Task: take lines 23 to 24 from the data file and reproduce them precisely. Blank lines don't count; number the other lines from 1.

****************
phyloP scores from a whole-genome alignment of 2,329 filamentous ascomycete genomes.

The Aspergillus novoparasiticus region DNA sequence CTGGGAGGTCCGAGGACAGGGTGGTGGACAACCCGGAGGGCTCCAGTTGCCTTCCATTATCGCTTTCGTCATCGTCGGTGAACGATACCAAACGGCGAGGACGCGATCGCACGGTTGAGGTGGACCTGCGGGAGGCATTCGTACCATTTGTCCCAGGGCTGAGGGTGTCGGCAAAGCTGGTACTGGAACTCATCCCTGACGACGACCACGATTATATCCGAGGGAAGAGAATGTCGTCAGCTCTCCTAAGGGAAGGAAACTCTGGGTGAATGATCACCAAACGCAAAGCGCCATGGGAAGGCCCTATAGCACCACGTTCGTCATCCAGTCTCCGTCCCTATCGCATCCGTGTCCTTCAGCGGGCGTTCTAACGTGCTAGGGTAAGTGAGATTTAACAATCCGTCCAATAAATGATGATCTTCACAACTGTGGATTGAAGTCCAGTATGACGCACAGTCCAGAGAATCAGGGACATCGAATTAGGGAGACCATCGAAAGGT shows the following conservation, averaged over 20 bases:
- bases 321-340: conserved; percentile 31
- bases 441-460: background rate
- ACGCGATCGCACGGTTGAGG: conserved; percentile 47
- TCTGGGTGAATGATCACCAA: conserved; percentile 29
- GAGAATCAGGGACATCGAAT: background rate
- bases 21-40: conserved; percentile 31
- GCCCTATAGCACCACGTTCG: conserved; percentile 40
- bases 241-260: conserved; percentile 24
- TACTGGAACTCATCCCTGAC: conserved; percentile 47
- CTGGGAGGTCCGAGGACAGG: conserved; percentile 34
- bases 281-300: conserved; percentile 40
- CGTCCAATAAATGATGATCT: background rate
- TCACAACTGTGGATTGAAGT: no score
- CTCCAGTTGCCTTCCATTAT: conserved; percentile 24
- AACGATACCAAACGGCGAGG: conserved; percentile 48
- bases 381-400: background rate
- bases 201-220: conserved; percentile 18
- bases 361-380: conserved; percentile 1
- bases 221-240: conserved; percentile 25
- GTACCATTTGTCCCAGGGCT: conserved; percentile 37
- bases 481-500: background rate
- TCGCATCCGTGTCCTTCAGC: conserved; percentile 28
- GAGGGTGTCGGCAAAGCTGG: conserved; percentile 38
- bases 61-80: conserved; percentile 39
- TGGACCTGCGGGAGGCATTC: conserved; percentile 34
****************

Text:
- bases 481-500: background rate
- TCGCATCCGTGTCCTTCAGC: conserved; percentile 28